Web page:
A policeman repeatedly kicked Rayshard Brooks as he lay fighting for life after being shot by the officer, Atlanta prosecutors say.
Videos from the scene of the alleged murder also reveal another policeman stood on Mr Brooks and neither officer provided the dying man first aid for more than two minutes.
Fulton County District Attorney Paul Howard confirmed on Thursday morning (Australian time) that Officer Garrett Rolfe, who twice fired his gun at the 27-year-old victim, had been charged with murder and 10 other offences.
Officer Rolfe could face the death penalty or life in prison if convicted.
“Mr Brooks was running away … he was shot twice in the back,” Mr Howard said.
“He did not pose an immediate threat of death or serious physical injury to the officers.”
Mr Brooks, a married father who lived locally, had fallen asleep in the driveway of a Wendy’s takeaway restaurant.
When police arrived, they woke him and asked that he move his car.
Video and audio showed that after moving the car, Mr Brooks offered to leave it there and walk home.
Mr Howard said the victim had been “cordial” and “almost jovial”, politely answering police questions in the carpark for 41 minutes and 17 seconds, even though he was not under arrest.
“He received many instructions from the Atlanta officers … he followed very instruction, he answered the questions,” he said.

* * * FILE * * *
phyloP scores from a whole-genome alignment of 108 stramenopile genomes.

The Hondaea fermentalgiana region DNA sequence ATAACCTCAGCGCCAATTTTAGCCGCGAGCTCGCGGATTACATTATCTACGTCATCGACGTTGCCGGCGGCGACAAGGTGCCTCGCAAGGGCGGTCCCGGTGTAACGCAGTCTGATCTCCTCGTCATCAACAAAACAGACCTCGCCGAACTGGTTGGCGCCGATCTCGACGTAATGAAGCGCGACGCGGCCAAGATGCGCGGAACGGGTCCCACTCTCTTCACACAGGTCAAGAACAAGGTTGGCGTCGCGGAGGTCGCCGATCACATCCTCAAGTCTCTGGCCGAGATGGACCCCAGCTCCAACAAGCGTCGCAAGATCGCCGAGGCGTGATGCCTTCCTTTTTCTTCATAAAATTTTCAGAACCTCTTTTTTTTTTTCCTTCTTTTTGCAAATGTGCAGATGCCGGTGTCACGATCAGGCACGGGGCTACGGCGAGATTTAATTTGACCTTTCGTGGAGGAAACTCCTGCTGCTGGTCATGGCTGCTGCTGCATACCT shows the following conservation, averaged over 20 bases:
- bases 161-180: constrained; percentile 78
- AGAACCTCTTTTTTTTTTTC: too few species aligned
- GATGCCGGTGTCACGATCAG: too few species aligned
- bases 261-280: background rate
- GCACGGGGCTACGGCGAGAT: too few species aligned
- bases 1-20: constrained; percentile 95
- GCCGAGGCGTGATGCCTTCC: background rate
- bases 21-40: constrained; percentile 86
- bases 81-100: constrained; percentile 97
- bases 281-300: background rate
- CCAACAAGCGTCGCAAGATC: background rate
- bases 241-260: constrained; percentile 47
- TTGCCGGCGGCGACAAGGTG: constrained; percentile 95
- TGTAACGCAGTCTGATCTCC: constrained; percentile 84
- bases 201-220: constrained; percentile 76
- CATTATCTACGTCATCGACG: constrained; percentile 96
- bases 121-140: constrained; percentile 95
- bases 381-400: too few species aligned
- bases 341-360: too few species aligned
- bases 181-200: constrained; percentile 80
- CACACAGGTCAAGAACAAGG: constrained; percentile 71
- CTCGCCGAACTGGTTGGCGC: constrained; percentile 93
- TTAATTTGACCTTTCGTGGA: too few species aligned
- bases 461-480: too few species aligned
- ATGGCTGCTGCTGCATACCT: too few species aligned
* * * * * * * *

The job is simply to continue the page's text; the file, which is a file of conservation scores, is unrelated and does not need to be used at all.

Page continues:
“Mr Brooks was never informed that he was under arrest for driving under the influence.
“He was grabbed from the rear by Officer Rolfe, who made an attempt to physically restrain him.”
Video released after Mr Brooks’ death showed that he had struggled with the officers and had run away with a police stun gun.
Mr Howard said the taser had already been discharged twice when Officer Rolfe fired at Mr Brooks as he ran away.
The policeman should have known that the taser was no longer a threat and that Mr Brooks was running away and therefore of no threat, the state will argue.
The death of Mr Brooks, a black man, happened last Friday amid protests across the US – and other countries, including Australia – against police brutality and racial injustice.
The shooting sparked a new wave of demonstrations in Georgia’s capital after the sometimes violent protests that erupted in response to the death of unarmed black man George Floyd who was pinned under a police officer’s knee in Minneapolis.
Mr Howard said state prosecutors had studied videos and spoken to 10 witnesses, some of whom were in danger from stray bullets during the police shooting in the Wendy’s carpark.
In a decision Mr Howard said was a state first, Officer Devin Brosnan has indicated he is willing to testify against his colleague.
“What he has said to us … he plans to make a statement regarding the culpability of Officer Rolfe,” Mr Howard said.
Officer Brosnan has also been charged for standing on Mr Brooks.
“Officer Brosnan has admitted that he was, in fact, standing [on Mr Brooks],” Mr Howard said.
The pair has a day to surrender to police.